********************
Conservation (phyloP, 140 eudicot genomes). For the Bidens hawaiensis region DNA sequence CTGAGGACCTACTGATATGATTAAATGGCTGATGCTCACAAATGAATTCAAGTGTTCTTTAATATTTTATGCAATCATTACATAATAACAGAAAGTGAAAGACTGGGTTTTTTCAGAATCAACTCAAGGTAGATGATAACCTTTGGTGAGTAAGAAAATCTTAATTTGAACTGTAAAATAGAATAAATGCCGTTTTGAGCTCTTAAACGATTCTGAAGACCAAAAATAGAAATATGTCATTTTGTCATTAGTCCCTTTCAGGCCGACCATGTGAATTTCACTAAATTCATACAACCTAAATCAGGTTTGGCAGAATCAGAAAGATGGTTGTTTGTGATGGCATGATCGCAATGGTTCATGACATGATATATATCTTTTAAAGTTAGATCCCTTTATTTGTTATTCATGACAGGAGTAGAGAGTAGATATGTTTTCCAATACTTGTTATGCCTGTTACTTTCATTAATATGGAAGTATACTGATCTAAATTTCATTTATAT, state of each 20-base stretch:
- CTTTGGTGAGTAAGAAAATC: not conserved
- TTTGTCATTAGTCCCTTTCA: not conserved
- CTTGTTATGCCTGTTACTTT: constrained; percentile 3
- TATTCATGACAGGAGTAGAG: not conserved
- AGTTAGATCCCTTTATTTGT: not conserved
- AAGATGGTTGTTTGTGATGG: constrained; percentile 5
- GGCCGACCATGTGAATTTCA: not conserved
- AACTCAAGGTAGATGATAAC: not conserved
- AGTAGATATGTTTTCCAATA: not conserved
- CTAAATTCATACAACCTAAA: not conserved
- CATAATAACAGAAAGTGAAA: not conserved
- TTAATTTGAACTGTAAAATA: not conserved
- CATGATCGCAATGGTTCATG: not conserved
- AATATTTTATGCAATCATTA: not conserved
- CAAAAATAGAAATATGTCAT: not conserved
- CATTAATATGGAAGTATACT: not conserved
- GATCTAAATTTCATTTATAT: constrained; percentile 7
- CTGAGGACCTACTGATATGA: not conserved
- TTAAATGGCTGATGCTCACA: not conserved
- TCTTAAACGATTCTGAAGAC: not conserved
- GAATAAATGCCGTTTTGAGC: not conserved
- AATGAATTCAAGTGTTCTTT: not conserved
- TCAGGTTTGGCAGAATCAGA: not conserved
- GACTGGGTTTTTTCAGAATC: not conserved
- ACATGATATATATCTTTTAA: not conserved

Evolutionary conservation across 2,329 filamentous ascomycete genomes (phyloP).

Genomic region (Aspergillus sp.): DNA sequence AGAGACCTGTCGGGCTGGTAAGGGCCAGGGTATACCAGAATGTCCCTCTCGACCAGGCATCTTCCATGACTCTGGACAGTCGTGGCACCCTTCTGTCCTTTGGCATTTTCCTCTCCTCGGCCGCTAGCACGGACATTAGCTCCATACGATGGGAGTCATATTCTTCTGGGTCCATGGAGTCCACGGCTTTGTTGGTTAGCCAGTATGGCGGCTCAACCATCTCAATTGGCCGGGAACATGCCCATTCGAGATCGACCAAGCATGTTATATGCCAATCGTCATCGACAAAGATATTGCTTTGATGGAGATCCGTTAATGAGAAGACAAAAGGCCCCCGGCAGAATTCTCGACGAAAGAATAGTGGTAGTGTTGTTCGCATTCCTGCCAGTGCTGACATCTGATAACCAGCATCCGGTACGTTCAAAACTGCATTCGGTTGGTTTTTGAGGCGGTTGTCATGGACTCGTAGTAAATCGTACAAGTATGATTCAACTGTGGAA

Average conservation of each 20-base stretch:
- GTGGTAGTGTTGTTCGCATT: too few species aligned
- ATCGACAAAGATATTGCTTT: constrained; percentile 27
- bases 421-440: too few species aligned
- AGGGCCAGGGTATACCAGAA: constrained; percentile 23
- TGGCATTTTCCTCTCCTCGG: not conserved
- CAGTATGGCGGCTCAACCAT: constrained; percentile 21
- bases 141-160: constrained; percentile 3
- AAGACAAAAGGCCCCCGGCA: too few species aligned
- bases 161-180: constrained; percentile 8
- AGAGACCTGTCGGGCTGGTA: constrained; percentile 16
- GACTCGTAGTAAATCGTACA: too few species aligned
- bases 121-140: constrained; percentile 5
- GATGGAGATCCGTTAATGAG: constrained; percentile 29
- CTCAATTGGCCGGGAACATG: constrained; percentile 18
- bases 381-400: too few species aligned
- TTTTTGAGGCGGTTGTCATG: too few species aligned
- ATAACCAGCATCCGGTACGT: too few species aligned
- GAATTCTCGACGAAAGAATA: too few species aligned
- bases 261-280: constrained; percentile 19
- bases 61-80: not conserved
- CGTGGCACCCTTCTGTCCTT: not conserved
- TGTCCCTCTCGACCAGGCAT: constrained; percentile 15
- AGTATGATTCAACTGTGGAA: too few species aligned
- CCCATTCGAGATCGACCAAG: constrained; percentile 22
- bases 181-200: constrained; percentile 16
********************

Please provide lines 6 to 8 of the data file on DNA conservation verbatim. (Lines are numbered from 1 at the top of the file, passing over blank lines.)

- AGTTAGATCCCTTTATTTGT: not conserved
- AAGATGGTTGTTTGTGATGG: constrained; percentile 5
- GGCCGACCATGTGAATTTCA: not conserved